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Health Care Debate: Putting the Catholic back in Catholic Action

Deacon Keith Fournier

August 18, 2009
CHESAPEAKE, Va. (Catholic Online) - Catholic Christians never fit in with the “the religious right.” I maintain it is because some of the otherwise conservative or “neo-conservative” political positions which came along with the package did not comport with Catholic Social thought. Too often there was a failure to focus on the foundation of the entire Catholic Social vision, the dignity of every human life, and then operate in accordance with a hierarchy of values. However, what is becoming clear is that what is called “liberal” or “progressive” in contemporary political parlance is repugnant. It embraces the culture of death in its acceptance of intrinsic evils such as abortion and euthanasia while claiming to be compassionate!

Our identity as Catholics grounds us in a vision for a new and true humanism rooted in the recognition of the dignity of every human person. It also marries us to defending real marriage, as between a man and a woman, open to love and life, and the family built upon that lifelong relationship. These are non-negotiables to Catholics, at least if they understand the teaching of the Church. Our positions on life and marriage are not simply based upon our “religious” convictions or because we embrace what the Magisterium (teaching office) of our Church teaches, but because they are objectively true, revealed in the Natural Law, and promote the common good.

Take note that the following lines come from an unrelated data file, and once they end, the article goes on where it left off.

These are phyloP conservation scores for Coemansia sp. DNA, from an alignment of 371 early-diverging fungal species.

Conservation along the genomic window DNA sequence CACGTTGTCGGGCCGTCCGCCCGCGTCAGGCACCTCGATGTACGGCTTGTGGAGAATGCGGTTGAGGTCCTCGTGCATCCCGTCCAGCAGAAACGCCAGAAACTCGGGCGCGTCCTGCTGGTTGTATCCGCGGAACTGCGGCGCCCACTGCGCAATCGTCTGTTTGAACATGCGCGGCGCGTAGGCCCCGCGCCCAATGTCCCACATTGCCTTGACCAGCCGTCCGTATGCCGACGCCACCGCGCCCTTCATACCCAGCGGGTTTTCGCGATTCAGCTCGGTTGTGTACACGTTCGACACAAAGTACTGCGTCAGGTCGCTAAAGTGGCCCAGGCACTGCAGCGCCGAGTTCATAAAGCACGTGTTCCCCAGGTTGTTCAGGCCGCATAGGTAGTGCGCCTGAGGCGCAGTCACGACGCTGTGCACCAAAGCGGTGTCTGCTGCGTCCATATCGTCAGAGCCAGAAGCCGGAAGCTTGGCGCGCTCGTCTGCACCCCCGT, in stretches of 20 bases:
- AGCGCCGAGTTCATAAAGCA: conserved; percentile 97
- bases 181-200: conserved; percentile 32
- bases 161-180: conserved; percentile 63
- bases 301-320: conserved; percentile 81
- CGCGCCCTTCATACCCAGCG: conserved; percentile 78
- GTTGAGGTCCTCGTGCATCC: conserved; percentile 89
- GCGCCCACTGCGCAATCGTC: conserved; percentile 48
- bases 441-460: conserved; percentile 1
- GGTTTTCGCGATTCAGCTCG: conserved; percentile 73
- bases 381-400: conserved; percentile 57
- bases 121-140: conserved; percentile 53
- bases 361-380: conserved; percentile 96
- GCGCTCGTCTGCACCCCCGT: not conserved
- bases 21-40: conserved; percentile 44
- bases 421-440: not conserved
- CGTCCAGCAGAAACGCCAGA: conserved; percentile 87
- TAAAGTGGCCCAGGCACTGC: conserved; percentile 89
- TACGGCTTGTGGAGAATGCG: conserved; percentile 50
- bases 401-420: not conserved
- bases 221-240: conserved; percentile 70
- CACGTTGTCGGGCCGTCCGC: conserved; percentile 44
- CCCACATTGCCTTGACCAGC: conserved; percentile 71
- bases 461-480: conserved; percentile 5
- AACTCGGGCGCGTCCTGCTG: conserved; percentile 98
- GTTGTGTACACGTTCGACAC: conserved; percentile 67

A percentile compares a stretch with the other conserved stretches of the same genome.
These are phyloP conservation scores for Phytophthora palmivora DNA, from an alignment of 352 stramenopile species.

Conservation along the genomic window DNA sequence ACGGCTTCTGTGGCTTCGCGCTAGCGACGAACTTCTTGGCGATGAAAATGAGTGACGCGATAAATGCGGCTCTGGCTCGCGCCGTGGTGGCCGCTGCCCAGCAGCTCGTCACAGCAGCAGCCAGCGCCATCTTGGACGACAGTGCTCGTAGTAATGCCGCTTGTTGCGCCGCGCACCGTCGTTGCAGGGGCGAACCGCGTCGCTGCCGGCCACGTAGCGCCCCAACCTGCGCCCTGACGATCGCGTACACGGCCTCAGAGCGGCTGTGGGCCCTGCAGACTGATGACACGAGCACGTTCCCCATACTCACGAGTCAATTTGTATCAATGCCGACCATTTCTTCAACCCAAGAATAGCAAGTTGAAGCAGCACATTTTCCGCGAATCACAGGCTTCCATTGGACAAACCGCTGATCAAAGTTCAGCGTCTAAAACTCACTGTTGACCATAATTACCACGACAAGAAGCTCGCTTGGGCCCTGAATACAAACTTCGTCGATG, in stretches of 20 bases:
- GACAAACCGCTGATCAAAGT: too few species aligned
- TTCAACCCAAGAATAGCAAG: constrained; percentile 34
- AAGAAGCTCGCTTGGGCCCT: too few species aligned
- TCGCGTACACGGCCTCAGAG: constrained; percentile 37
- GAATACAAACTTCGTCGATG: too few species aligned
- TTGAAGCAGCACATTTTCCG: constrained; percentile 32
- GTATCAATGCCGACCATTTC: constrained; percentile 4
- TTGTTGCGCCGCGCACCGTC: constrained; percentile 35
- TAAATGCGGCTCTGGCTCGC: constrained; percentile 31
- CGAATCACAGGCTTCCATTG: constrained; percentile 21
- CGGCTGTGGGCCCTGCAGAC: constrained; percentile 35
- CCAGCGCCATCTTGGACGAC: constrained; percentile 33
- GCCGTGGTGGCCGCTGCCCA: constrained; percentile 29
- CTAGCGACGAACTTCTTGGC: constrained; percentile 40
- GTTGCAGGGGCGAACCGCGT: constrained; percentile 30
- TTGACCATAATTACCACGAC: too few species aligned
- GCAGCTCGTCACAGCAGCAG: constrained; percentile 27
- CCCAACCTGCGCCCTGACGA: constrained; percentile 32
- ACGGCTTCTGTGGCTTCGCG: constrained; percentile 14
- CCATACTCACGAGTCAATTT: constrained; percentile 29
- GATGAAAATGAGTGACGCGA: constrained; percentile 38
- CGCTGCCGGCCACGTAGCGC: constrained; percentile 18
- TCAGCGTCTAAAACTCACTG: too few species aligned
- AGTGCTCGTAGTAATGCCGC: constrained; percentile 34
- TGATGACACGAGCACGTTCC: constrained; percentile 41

Catholics proclaim a vision of human freedom at odds with much of what is posing as freedom today. It affirms our obligation to choose responsibly, with reference to what is right and what is true. As to that important word “true”, Catholics reject moral relativism. We insist upon the existence of an objective morality which should guide all human behavior. We also stand in a social justice tradition which is not “left” or “right”, one which is pro-life, pro-family, pro-freedom, pro-poor and pro-peace. That is why we will never be captured by any political party. Catholic Social Doctrine is prophetic. In this age of political confusion and cultural collapse, Catholics must put the Catholic back in Catholic Action.